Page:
With close to five hundred records relating to his life surviving and the prospect of still more being found, Geoffrey Chaucer remains one of the best-documented premodern Britons. The commanding size and actuarial precision of the surviving Chaucer archive speaks volumes about the dedication of medieval society to tallying, record keeping and categorising: we know exactly how much Chaucer owed to whom and where he travelled to; we can retrace his footsteps and count his pennies. His life, oscillating between ledger and embassy, opens a window onto 14th-century London, an intimate city with a thriving mercantile culture that reached out to the rest of the known world. It is through Chaucer that we catch a glimpse of everyday life in London beyond the familiar opulence of aristocratic society.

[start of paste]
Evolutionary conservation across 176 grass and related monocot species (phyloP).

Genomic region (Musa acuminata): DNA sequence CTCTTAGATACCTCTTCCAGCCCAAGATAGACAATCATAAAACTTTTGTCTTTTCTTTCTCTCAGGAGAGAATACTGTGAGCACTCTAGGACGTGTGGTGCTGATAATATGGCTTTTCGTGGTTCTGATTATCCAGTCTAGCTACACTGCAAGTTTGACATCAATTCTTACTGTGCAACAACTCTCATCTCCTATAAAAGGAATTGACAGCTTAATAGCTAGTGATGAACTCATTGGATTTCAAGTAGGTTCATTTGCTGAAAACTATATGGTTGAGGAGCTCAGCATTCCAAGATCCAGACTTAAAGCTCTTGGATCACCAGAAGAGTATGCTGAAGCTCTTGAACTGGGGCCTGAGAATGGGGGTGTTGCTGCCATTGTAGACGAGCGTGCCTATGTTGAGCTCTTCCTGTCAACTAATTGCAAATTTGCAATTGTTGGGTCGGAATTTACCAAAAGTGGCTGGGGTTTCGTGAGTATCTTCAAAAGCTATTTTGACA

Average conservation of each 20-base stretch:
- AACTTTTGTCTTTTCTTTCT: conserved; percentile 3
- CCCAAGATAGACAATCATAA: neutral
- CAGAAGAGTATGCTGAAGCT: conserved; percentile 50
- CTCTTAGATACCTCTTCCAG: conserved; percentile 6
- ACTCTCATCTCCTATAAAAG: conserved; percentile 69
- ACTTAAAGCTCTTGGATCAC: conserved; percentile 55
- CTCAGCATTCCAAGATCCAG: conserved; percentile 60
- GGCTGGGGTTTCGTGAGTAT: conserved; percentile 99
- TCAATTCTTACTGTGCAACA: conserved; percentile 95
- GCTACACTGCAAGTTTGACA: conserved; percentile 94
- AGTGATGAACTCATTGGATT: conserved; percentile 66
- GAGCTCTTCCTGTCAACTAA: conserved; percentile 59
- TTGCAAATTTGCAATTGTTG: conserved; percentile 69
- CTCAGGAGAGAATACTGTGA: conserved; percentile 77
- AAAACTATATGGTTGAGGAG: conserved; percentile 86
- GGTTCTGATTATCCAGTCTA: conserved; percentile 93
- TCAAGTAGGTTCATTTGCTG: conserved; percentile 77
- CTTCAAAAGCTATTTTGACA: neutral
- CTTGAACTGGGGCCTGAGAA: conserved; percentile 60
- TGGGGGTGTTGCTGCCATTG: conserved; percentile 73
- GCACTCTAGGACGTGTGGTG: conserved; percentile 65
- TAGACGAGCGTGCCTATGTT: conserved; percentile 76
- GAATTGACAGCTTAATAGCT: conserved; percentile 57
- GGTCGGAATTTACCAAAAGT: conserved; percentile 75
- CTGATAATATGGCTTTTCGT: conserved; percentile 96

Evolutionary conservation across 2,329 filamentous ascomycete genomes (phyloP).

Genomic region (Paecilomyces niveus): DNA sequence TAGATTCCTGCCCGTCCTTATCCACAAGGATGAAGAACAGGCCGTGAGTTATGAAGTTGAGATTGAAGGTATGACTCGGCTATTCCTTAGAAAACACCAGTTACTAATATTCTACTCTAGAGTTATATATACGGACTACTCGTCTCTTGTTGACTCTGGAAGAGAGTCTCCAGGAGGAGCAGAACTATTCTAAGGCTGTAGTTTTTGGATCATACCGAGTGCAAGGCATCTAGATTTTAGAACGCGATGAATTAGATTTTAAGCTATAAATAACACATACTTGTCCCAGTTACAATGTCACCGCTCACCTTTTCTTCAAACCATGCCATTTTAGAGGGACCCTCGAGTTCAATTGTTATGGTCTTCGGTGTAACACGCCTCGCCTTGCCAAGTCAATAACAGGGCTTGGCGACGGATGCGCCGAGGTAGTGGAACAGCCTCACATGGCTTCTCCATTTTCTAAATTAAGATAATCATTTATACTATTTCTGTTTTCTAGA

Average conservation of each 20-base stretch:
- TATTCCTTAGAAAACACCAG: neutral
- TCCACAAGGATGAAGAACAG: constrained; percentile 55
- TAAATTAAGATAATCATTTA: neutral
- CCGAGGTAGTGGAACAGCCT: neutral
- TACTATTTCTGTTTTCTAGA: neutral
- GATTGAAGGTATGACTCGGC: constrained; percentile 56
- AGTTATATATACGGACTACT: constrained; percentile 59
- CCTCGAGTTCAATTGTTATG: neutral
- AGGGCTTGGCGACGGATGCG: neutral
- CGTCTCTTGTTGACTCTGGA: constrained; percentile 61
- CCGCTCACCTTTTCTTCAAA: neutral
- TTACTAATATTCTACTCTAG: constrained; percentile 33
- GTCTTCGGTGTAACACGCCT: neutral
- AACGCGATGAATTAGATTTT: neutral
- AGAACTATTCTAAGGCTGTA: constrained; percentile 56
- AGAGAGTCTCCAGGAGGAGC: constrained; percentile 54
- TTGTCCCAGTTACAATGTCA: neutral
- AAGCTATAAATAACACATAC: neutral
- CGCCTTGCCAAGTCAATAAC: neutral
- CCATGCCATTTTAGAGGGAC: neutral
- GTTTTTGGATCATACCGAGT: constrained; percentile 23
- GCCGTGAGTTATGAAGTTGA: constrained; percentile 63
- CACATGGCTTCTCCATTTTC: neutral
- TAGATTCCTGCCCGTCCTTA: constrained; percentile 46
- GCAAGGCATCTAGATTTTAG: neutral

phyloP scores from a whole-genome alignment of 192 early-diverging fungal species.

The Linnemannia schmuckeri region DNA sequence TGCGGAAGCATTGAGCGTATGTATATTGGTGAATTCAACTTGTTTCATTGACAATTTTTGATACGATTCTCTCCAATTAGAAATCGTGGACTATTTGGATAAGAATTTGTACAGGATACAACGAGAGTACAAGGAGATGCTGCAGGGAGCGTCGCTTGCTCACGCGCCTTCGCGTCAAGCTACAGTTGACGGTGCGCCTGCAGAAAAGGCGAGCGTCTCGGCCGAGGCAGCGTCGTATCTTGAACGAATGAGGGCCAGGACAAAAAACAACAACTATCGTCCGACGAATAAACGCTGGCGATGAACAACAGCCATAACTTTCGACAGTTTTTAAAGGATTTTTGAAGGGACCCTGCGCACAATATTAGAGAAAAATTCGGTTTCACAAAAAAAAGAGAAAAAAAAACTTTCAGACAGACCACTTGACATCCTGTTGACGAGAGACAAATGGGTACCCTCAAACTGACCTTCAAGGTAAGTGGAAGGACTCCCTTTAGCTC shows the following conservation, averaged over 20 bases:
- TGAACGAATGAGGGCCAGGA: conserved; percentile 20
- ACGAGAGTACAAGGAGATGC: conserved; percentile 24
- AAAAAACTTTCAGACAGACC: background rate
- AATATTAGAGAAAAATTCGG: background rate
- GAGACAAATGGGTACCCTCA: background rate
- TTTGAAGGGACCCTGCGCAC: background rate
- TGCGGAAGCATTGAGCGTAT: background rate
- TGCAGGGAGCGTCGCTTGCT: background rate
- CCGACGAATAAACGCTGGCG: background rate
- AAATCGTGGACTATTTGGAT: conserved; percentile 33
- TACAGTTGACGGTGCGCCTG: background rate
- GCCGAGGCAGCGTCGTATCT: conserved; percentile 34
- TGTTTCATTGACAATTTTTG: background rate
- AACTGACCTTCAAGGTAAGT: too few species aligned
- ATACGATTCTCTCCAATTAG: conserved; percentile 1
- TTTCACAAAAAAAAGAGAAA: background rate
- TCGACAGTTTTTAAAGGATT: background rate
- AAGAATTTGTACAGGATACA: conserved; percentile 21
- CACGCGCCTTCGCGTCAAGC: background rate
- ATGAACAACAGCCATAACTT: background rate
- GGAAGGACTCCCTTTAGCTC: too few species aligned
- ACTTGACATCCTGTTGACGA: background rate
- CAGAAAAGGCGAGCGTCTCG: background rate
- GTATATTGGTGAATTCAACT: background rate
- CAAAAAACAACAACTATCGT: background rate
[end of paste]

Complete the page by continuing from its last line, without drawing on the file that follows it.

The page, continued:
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Happy #IndexDay! "Reading in reverse" is about as perfect a description of using an index as we've come across. (We've been #indexing from home this week, and the total immersion in a book's themes and schemes is oddly soothing. Categorical love to indexers everywhere 📚) https://twitter.com/Lit_Review/status/1244897571161755649
Wishing you all a very happy National Indexing Day! To celebrate, have a read of this piece by Stuart Hannabus on the joy of indexes, and the fun of reading in reverse. #indexday
'There can’t be many histories of London that have given room, for instance, to the Koreans of New Malden or the Bombay Emporium of Mayfair in the 1930s.'
Jerry White on @profpanayi's 'Migrant City'.